December 4 2021
12:42 AM
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Man Falls Into Oregon's Devil’s Churn, Presumed Dead

Story by Donna Millsap - The Oregon Herald
Published on September 12, 2021 10:32 AM
YACHATS, Oregon — A man visiting Oregon from California attempted to jump across a wide cove of frothing water at Cape Perpetua Scenic Area has died.

67-year-old Steve Allen of Walnut Creek, California, attempted to jump a narrow wall of water at Devil's Churn, a boiling inlet just off Highway 101 south of Yachats on the central Oregon coast, the Statesman Journal reported. Devils Churn is a narrow inlet of the Pacific Ocean in Lincoln County, Oregon, United States, south of Yachats. It is located in the Siuslaw National Forest and is accessible via the Restless Waters trail from the Cape Perpetua Scenic Area visitor's center or the U.S. Route 101 overlook. Access to the trail requires a United States Forest Service pass.

The inlet developed over many thousands of years as wave action carved into the basalt shoreline, first forming a deep sea cave whose roof eventually collapsed. As the tide comes in it can throw spray several hundred feet into the air when the waves reach the end of the churn. Visitors are urged to be cautious when visiting the churn, as it can be dangerous. In 2021, a man visiting the churn died from drowning after attempting to jump across the water.

"Troopers and emergency personnel responded for a subject who had fallen into the ocean at Devils Churn," Oregon State Police said in a news release. "Fellow visitors attempted to rescue Allen but were unable to retrieve him from the water." Allen was last observed by rescue agencies unresponsive prior to losing sight of him, officials said. The U. S. Coast Guard and other responding agencies suspended their search at approximately 6:40 p.m. Allen is presumed to be dead, officials said.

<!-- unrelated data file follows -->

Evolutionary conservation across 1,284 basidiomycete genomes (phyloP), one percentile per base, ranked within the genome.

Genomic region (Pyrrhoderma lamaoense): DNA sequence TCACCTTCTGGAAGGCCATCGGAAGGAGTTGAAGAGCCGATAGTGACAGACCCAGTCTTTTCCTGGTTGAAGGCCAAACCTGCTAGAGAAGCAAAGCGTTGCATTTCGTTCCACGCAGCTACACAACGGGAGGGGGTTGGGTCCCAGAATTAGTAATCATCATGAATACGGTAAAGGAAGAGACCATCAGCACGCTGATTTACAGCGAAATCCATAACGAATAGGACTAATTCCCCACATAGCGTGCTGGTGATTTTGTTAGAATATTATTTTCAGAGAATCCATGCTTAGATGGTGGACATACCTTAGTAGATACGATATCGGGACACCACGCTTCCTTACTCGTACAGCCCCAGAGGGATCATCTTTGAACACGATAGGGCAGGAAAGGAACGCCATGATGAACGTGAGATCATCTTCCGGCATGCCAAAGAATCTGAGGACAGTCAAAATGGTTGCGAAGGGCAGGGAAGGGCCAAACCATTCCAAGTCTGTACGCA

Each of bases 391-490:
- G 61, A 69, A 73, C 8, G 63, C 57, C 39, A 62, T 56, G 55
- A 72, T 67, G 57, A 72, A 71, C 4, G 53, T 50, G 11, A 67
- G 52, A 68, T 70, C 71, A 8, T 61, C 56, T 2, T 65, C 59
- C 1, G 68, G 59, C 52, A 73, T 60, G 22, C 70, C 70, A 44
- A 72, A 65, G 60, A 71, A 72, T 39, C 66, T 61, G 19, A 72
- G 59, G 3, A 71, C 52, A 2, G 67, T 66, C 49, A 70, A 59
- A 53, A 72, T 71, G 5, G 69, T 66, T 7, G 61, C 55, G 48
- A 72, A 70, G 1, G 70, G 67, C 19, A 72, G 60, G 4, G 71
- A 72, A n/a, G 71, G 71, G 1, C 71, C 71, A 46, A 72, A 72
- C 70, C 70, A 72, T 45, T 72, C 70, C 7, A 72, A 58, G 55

OSP was assisted by Lincoln county Sheriff's Office, Newport Fire Department, Yachats Fire and Rescue and the Coast Guard.

The Restless Waters Trail takes you right down the side of the cliff. The first portion of the trail is handicapped accessible. You'll soon come to the first of two overlooks, where you'll get a peek at the broiling waters below. When you stand above Devil's Churn on Oregon's coast, you can't help but be mesmerized by its terrifying, majestic beauty.

As you continue along the switchbacks, you'll soon see (and hear) Devil's Churn below. Stop to gaze at this massive rock chasm, with the ocean waves crashing and churning inside.

he churn was created by a fissure in the volcanic rock here that was worn away over thousands of years. Waves crash into the 80-foot-wide chasm, then rebound back toward the ocean, colliding with incoming waves to create a stunning display that will take your breath away. Some waves crash into the sides of the churn, spraying sea water and foam hundreds of feet in the air. During winter months when the ocean is more volatile, it can even bring huge tree trunks into the churn on its crests, and toss them about like Lincoln Logs.